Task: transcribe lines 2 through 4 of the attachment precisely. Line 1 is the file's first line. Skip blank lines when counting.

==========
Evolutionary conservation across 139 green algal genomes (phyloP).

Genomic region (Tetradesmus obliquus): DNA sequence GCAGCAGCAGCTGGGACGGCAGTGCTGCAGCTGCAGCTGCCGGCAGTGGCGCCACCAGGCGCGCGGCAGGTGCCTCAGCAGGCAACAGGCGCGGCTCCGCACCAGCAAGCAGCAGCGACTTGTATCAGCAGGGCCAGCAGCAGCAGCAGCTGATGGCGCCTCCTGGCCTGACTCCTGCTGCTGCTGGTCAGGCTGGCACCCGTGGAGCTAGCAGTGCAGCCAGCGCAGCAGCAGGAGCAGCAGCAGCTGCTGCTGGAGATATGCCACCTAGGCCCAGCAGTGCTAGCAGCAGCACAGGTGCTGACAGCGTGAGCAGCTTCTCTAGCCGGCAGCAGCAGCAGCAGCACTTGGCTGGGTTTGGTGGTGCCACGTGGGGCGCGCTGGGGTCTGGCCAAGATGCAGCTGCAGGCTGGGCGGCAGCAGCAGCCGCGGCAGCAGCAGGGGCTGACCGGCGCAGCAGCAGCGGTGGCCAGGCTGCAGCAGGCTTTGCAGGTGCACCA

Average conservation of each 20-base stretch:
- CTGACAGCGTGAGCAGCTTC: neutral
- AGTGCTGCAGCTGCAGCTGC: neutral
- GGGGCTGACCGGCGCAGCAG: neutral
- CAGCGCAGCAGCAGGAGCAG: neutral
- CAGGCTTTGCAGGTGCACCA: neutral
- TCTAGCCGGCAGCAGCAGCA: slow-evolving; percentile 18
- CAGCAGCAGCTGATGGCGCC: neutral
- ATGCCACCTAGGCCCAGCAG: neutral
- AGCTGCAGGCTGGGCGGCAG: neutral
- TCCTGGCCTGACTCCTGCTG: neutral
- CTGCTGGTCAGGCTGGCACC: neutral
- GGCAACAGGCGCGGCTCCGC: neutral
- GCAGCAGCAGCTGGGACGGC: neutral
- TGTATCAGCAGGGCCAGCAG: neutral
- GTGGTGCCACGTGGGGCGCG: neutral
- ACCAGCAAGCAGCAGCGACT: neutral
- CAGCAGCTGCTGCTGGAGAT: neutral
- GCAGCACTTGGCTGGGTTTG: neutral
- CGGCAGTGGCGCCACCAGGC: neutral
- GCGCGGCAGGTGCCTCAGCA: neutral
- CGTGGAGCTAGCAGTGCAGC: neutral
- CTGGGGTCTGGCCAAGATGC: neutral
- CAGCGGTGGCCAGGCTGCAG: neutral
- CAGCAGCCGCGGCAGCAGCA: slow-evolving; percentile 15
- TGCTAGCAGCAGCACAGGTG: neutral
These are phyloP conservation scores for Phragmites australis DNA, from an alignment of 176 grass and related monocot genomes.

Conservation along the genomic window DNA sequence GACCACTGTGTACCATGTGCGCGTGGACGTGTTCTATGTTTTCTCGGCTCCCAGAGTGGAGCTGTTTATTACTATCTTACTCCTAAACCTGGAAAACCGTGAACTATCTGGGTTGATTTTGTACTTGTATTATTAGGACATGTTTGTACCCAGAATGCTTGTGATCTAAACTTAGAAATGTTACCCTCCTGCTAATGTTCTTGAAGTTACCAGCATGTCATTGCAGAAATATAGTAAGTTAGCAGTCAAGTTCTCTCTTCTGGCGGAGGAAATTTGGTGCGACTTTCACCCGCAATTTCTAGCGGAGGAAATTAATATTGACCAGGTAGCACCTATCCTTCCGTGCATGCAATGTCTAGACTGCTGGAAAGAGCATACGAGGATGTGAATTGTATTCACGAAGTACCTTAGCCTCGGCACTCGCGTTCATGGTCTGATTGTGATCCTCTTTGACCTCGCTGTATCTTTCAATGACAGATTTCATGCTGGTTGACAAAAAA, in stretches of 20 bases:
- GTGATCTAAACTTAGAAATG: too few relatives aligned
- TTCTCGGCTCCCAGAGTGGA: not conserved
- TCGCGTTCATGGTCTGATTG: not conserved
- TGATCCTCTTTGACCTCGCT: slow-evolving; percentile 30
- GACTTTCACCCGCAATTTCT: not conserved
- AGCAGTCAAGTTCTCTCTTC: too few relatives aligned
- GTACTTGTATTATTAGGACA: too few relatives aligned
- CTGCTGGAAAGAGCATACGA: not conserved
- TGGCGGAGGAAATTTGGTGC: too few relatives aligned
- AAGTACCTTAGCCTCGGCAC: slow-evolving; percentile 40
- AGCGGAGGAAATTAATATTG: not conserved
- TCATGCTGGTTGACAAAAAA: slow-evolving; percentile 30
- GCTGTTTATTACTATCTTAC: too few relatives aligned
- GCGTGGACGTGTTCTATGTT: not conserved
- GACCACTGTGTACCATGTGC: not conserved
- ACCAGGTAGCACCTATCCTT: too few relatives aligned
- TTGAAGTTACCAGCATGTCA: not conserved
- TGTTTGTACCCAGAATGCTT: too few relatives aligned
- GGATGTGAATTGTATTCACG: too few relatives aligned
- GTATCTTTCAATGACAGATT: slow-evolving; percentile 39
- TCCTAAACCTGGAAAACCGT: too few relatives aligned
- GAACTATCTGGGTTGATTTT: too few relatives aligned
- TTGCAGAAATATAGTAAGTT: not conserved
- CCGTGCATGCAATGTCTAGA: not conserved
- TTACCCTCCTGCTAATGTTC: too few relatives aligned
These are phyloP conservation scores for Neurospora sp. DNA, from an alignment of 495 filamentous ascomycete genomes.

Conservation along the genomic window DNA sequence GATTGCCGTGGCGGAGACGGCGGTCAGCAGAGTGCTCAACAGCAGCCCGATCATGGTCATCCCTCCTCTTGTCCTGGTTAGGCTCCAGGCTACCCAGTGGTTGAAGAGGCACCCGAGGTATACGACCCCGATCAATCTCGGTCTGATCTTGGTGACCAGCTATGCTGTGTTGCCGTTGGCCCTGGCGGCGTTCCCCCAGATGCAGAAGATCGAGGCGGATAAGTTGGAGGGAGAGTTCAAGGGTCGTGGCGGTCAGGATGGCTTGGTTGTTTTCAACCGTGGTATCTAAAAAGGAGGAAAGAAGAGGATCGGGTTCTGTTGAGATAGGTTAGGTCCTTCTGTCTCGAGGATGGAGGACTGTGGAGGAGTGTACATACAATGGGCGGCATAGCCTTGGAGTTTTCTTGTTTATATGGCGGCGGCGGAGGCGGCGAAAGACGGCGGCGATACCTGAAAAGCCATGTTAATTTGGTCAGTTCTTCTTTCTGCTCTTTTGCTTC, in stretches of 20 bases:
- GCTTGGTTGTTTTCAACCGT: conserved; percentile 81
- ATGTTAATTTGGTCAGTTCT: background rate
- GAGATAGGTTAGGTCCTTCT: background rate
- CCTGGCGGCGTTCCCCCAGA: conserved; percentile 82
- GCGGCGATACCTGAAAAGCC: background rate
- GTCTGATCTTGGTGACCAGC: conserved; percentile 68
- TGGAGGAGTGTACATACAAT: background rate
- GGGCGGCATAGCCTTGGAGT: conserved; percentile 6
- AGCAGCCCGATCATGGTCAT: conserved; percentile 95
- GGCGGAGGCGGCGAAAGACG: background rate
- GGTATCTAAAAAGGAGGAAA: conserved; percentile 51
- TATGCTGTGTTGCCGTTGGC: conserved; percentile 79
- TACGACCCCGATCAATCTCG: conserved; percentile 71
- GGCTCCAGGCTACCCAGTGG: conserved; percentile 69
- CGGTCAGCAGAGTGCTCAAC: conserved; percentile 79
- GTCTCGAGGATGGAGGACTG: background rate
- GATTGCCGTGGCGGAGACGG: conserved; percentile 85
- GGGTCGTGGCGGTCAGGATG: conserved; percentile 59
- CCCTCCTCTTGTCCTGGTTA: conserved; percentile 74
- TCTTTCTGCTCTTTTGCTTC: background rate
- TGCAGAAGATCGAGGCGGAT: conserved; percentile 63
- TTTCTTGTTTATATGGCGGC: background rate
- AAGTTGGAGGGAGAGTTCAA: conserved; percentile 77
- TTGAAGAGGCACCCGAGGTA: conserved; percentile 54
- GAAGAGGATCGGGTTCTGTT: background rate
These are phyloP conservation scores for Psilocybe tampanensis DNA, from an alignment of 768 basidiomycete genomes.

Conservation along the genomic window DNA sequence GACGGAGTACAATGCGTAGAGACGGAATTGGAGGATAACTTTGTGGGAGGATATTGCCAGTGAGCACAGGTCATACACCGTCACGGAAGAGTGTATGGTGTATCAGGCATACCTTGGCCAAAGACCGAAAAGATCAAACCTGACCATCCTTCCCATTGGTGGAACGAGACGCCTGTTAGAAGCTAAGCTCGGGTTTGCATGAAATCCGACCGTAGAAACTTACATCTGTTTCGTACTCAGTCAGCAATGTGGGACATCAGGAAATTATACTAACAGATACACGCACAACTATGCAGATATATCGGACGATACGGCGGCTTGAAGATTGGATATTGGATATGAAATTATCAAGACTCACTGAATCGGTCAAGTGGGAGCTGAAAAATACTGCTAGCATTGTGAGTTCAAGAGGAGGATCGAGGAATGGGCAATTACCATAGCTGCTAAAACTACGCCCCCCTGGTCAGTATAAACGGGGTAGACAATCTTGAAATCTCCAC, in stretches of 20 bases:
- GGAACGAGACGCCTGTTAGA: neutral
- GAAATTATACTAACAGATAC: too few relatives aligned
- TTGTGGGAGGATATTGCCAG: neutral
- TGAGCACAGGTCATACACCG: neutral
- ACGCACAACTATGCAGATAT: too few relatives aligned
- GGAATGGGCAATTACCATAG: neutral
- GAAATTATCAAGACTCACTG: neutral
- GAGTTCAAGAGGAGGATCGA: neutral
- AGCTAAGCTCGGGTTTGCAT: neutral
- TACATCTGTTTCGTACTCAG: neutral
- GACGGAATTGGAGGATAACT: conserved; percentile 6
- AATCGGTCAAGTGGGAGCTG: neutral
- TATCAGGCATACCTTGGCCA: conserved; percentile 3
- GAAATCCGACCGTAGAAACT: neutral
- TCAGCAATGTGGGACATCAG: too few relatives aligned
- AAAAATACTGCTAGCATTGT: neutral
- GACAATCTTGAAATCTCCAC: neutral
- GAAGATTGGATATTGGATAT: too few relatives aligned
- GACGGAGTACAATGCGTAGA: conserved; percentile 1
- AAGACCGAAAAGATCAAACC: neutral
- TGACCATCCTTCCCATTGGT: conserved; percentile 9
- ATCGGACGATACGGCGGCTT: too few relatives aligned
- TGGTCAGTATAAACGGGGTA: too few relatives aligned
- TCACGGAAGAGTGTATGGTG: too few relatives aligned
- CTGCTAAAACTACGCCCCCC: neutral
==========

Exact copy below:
Genomic region (Tetradesmus obliquus): DNA sequence GCAGCAGCAGCTGGGACGGCAGTGCTGCAGCTGCAGCTGCCGGCAGTGGCGCCACCAGGCGCGCGGCAGGTGCCTCAGCAGGCAACAGGCGCGGCTCCGCACCAGCAAGCAGCAGCGACTTGTATCAGCAGGGCCAGCAGCAGCAGCAGCTGATGGCGCCTCCTGGCCTGACTCCTGCTGCTGCTGGTCAGGCTGGCACCCGTGGAGCTAGCAGTGCAGCCAGCGCAGCAGCAGGAGCAGCAGCAGCTGCTGCTGGAGATATGCCACCTAGGCCCAGCAGTGCTAGCAGCAGCACAGGTGCTGACAGCGTGAGCAGCTTCTCTAGCCGGCAGCAGCAGCAGCAGCACTTGGCTGGGTTTGGTGGTGCCACGTGGGGCGCGCTGGGGTCTGGCCAAGATGCAGCTGCAGGCTGGGCGGCAGCAGCAGCCGCGGCAGCAGCAGGGGCTGACCGGCGCAGCAGCAGCGGTGGCCAGGCTGCAGCAGGCTTTGCAGGTGCACCA

Average conservation of each 20-base stretch:
- CTGACAGCGTGAGCAGCTTC: neutral